Parents may cite examples from their childhood in an effort to discipline or set an example for their children. At times, it may be hard to parse the objective factual details of such stories from the subjective aspects contributed by memory. A recent study, however, finds that there be might truth to at least one area of comparison.
Specifically, research presented by the American Heart Association at a recent conference indicates that today’s kids have lower levels of cardiovascular fitness than their peers thirty years ago. In other words, kids are not as fit as their parents were. On the one mile run, for example, today’s youth take a 90 seconds longer.
However, researchers note that the decline has not been sudden, but gradual. Since 1975, youth between the ages of nine and 17 have declined in heart-related fitness an average of five percent each decade. A lower level of physical activity is the suspected culprit. Although experts recommend at least 60 minutes of physical activity or sport each day, only about one-third of American youth are getting that level of daily exercise.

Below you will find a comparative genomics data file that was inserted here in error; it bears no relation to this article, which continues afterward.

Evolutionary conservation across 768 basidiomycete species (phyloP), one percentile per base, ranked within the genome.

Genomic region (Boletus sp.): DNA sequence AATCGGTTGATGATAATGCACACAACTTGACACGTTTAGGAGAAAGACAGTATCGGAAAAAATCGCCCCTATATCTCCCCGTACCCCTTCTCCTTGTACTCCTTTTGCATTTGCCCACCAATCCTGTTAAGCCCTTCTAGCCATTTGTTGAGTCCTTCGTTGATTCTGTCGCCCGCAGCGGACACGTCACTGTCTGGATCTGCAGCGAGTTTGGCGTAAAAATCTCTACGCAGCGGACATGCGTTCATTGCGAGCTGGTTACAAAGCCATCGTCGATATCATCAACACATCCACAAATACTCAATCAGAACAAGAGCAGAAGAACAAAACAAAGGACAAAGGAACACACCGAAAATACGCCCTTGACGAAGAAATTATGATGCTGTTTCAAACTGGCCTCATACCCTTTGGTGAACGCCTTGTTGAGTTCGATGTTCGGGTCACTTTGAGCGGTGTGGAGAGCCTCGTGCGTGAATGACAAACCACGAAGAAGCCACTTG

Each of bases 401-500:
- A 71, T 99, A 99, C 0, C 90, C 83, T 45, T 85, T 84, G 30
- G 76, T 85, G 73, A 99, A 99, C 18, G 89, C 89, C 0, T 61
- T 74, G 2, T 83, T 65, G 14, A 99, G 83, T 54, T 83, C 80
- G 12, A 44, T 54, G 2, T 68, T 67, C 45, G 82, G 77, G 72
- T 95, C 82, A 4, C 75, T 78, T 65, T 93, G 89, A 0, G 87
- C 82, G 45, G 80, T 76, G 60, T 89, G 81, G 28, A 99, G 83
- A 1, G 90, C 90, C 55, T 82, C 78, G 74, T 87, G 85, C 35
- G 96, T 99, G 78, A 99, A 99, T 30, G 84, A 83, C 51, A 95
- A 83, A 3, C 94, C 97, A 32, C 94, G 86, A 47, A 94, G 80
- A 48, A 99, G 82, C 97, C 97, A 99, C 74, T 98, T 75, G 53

Of course, it’s hardly newsworthy to cite the benefits of physical exercise. Yet the steady decline in physical fitness of American’s youth over the past 30 years is reason for pause. Cardiovascular health resulting from daily exercise does more than just build muscle and shed pounds.
In the long-term, a strong heart and circulatory system may provide defense against disabilities associated with aging or a sedentary lifestyle, such as type 2 diabetes, cardiac disease, respiratory impairments, and perhaps even certain autoimmune diseases.
Source: usatoday.com, “Kids less fit than their parents were, study finds,” Nov. 19, 2013